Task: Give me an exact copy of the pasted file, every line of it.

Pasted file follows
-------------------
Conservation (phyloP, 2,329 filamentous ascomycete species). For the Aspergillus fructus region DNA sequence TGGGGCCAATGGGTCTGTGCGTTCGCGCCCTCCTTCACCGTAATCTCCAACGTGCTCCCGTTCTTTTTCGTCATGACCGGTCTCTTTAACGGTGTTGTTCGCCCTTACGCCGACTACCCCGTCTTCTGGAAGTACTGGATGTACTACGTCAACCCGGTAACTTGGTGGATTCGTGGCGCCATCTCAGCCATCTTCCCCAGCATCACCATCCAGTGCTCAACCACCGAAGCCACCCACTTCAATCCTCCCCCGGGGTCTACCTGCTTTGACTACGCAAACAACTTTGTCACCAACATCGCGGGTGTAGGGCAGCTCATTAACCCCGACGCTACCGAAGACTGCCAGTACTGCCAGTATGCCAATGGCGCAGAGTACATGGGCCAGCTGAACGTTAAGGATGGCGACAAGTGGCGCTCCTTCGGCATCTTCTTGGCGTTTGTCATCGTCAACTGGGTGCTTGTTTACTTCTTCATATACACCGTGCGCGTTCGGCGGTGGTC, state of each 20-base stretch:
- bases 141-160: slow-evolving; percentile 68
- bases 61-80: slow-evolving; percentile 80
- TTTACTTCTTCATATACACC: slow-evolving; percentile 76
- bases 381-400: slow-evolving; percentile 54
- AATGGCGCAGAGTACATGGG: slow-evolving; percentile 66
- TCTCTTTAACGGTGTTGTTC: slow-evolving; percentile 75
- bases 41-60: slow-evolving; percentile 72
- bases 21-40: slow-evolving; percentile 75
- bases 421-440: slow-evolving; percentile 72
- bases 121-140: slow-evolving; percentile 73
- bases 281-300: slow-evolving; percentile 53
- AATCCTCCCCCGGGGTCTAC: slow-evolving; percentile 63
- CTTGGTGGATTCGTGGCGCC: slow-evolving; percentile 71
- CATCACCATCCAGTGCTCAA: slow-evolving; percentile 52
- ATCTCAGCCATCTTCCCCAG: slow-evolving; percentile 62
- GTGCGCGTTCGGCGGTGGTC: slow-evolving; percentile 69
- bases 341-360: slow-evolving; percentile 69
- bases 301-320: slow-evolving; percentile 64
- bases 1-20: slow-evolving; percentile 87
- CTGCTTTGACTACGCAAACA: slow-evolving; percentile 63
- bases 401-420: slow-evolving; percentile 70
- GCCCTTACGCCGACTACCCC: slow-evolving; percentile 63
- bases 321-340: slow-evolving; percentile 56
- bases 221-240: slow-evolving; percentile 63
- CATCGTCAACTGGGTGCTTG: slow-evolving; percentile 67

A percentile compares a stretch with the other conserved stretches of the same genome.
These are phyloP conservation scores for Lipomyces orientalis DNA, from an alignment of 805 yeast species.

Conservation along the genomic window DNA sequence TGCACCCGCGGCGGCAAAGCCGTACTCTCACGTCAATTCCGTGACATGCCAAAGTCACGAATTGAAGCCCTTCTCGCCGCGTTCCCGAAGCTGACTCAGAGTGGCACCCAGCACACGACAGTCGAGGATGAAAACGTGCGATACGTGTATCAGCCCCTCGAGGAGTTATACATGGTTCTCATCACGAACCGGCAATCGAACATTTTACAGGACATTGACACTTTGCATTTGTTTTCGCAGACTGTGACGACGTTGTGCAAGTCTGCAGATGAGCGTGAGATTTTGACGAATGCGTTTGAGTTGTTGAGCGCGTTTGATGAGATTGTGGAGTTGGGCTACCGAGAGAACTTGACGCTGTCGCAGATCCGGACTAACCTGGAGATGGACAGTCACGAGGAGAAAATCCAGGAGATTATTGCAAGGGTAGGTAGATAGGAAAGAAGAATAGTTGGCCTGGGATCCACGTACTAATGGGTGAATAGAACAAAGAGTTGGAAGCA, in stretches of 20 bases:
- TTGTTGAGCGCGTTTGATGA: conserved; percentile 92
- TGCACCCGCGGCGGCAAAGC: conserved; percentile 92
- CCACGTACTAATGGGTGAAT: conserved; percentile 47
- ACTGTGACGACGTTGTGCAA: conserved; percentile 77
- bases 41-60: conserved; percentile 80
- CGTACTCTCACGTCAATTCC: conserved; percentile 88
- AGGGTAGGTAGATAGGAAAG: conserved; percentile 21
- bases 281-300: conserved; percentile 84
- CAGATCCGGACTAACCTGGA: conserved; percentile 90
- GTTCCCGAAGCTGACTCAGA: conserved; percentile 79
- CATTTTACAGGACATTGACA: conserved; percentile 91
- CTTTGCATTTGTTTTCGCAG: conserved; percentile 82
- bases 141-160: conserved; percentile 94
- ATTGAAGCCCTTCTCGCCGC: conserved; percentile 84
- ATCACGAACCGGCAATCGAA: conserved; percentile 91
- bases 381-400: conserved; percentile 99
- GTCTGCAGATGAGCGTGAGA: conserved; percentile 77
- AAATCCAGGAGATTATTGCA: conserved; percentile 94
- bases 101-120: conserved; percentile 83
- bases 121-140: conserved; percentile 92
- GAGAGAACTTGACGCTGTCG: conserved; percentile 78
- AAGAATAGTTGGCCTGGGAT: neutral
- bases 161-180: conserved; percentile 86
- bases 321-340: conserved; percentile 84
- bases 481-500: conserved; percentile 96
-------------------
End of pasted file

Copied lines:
Conservation (phyloP, 2,329 filamentous ascomycete species). For the Aspergillus fructus region DNA sequence TGGGGCCAATGGGTCTGTGCGTTCGCGCCCTCCTTCACCGTAATCTCCAACGTGCTCCCGTTCTTTTTCGTCATGACCGGTCTCTTTAACGGTGTTGTTCGCCCTTACGCCGACTACCCCGTCTTCTGGAAGTACTGGATGTACTACGTCAACCCGGTAACTTGGTGGATTCGTGGCGCCATCTCAGCCATCTTCCCCAGCATCACCATCCAGTGCTCAACCACCGAAGCCACCCACTTCAATCCTCCCCCGGGGTCTACCTGCTTTGACTACGCAAACAACTTTGTCACCAACATCGCGGGTGTAGGGCAGCTCATTAACCCCGACGCTACCGAAGACTGCCAGTACTGCCAGTATGCCAATGGCGCAGAGTACATGGGCCAGCTGAACGTTAAGGATGGCGACAAGTGGCGCTCCTTCGGCATCTTCTTGGCGTTTGTCATCGTCAACTGGGTGCTTGTTTACTTCTTCATATACACCGTGCGCGTTCGGCGGTGGTC, state of each 20-base stretch:
- bases 141-160: slow-evolving; percentile 68
- bases 61-80: slow-evolving; percentile 80
- TTTACTTCTTCATATACACC: slow-evolving; percentile 76
- bases 381-400: slow-evolving; percentile 54
- AATGGCGCAGAGTACATGGG: slow-evolving; percentile 66
- TCTCTTTAACGGTGTTGTTC: slow-evolving; percentile 75
- bases 41-60: slow-evolving; percentile 72
- bases 21-40: slow-evolving; percentile 75
- bases 421-440: slow-evolving; percentile 72
- bases 121-140: slow-evolving; percentile 73
- bases 281-300: slow-evolving; percentile 53
- AATCCTCCCCCGGGGTCTAC: slow-evolving; percentile 63
- CTTGGTGGATTCGTGGCGCC: slow-evolving; percentile 71
- CATCACCATCCAGTGCTCAA: slow-evolving; percentile 52
- ATCTCAGCCATCTTCCCCAG: slow-evolving; percentile 62
- GTGCGCGTTCGGCGGTGGTC: slow-evolving; percentile 69
- bases 341-360: slow-evolving; percentile 69
- bases 301-320: slow-evolving; percentile 64
- bases 1-20: slow-evolving; percentile 87
- CTGCTTTGACTACGCAAACA: slow-evolving; percentile 63
- bases 401-420: slow-evolving; percentile 70
- GCCCTTACGCCGACTACCCC: slow-evolving; percentile 63
- bases 321-340: slow-evolving; percentile 56
- bases 221-240: slow-evolving; percentile 63
- CATCGTCAACTGGGTGCTTG: slow-evolving; percentile 67

A percentile compares a stretch with the other conserved stretches of the same genome.
These are phyloP conservation scores for Lipomyces orientalis DNA, from an alignment of 805 yeast species.

Conservation along the genomic window DNA sequence TGCACCCGCGGCGGCAAAGCCGTACTCTCACGTCAATTCCGTGACATGCCAAAGTCACGAATTGAAGCCCTTCTCGCCGCGTTCCCGAAGCTGACTCAGAGTGGCACCCAGCACACGACAGTCGAGGATGAAAACGTGCGATACGTGTATCAGCCCCTCGAGGAGTTATACATGGTTCTCATCACGAACCGGCAATCGAACATTTTACAGGACATTGACACTTTGCATTTGTTTTCGCAGACTGTGACGACGTTGTGCAAGTCTGCAGATGAGCGTGAGATTTTGACGAATGCGTTTGAGTTGTTGAGCGCGTTTGATGAGATTGTGGAGTTGGGCTACCGAGAGAACTTGACGCTGTCGCAGATCCGGACTAACCTGGAGATGGACAGTCACGAGGAGAAAATCCAGGAGATTATTGCAAGGGTAGGTAGATAGGAAAGAAGAATAGTTGGCCTGGGATCCACGTACTAATGGGTGAATAGAACAAAGAGTTGGAAGCA, in stretches of 20 bases:
- TTGTTGAGCGCGTTTGATGA: conserved; percentile 92
- TGCACCCGCGGCGGCAAAGC: conserved; percentile 92
- CCACGTACTAATGGGTGAAT: conserved; percentile 47
- ACTGTGACGACGTTGTGCAA: conserved; percentile 77
- bases 41-60: conserved; percentile 80
- CGTACTCTCACGTCAATTCC: conserved; percentile 88
- AGGGTAGGTAGATAGGAAAG: conserved; percentile 21
- bases 281-300: conserved; percentile 84
- CAGATCCGGACTAACCTGGA: conserved; percentile 90
- GTTCCCGAAGCTGACTCAGA: conserved; percentile 79
- CATTTTACAGGACATTGACA: conserved; percentile 91
- CTTTGCATTTGTTTTCGCAG: conserved; percentile 82
- bases 141-160: conserved; percentile 94
- ATTGAAGCCCTTCTCGCCGC: conserved; percentile 84
- ATCACGAACCGGCAATCGAA: conserved; percentile 91
- bases 381-400: conserved; percentile 99
- GTCTGCAGATGAGCGTGAGA: conserved; percentile 77
- AAATCCAGGAGATTATTGCA: conserved; percentile 94
- bases 101-120: conserved; percentile 83
- bases 121-140: conserved; percentile 92
- GAGAGAACTTGACGCTGTCG: conserved; percentile 78
- AAGAATAGTTGGCCTGGGAT: neutral
- bases 161-180: conserved; percentile 86
- bases 321-340: conserved; percentile 84
- bases 481-500: conserved; percentile 96